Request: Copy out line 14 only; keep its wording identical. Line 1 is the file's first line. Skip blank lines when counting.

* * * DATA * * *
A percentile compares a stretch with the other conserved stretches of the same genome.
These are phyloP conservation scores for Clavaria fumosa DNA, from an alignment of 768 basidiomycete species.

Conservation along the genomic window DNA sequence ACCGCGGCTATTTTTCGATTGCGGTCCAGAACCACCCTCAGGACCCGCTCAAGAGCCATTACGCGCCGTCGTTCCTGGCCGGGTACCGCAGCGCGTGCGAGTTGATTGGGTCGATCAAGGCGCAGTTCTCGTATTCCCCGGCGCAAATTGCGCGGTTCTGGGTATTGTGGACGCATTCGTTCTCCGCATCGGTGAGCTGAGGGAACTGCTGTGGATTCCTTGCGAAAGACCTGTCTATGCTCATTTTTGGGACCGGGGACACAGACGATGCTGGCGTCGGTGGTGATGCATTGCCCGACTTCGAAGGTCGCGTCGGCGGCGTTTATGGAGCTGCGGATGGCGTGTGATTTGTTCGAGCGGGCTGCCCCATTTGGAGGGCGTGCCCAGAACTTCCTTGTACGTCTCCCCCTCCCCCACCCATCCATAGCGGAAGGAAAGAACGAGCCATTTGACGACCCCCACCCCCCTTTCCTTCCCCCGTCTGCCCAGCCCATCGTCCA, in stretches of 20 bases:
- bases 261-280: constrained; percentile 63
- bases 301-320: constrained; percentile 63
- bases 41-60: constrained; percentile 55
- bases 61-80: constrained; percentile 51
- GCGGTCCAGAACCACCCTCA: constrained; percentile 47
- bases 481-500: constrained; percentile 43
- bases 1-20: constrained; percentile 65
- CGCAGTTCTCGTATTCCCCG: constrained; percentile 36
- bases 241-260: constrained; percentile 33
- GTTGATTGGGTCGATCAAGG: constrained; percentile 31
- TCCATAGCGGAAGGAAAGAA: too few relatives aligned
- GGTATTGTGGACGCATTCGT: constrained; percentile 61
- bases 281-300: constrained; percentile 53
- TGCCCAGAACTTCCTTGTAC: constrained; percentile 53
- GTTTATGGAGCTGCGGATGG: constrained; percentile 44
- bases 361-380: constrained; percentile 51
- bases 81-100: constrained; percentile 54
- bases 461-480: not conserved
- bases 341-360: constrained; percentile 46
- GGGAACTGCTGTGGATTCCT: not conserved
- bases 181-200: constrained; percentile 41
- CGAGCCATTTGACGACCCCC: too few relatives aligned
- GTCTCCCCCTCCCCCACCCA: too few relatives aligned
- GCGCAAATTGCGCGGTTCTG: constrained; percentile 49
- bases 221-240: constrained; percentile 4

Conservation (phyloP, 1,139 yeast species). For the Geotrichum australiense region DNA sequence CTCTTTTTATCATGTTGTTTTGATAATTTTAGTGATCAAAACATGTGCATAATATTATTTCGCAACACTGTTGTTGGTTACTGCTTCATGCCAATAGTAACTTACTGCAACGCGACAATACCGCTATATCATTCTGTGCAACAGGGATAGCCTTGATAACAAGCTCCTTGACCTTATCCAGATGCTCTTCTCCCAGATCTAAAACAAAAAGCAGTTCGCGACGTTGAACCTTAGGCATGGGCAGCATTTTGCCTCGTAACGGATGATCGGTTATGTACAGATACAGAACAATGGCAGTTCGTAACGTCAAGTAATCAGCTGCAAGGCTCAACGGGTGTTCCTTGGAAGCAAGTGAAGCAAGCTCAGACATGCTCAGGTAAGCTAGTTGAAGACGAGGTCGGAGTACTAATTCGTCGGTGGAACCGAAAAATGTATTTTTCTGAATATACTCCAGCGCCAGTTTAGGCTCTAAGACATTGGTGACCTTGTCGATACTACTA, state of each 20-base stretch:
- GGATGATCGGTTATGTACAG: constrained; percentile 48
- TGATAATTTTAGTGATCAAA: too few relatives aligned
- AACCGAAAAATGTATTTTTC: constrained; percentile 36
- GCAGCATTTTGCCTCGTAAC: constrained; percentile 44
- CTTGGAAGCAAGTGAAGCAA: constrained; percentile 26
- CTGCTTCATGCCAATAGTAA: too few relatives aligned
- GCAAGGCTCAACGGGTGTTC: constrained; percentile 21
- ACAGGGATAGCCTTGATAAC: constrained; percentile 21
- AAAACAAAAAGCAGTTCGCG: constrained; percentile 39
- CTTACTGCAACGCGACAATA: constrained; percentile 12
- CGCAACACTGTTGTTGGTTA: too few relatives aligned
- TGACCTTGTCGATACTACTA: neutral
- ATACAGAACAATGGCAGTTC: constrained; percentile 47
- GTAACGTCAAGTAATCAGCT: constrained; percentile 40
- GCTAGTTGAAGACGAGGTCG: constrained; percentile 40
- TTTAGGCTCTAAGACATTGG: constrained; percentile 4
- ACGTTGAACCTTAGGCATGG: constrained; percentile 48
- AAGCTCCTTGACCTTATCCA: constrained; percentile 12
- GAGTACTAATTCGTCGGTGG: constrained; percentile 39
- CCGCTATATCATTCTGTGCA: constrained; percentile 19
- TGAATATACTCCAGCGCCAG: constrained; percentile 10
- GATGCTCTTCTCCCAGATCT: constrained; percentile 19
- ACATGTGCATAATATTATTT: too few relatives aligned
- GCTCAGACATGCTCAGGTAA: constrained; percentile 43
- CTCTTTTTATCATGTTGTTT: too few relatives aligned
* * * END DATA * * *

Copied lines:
- TCCATAGCGGAAGGAAAGAA: too few relatives aligned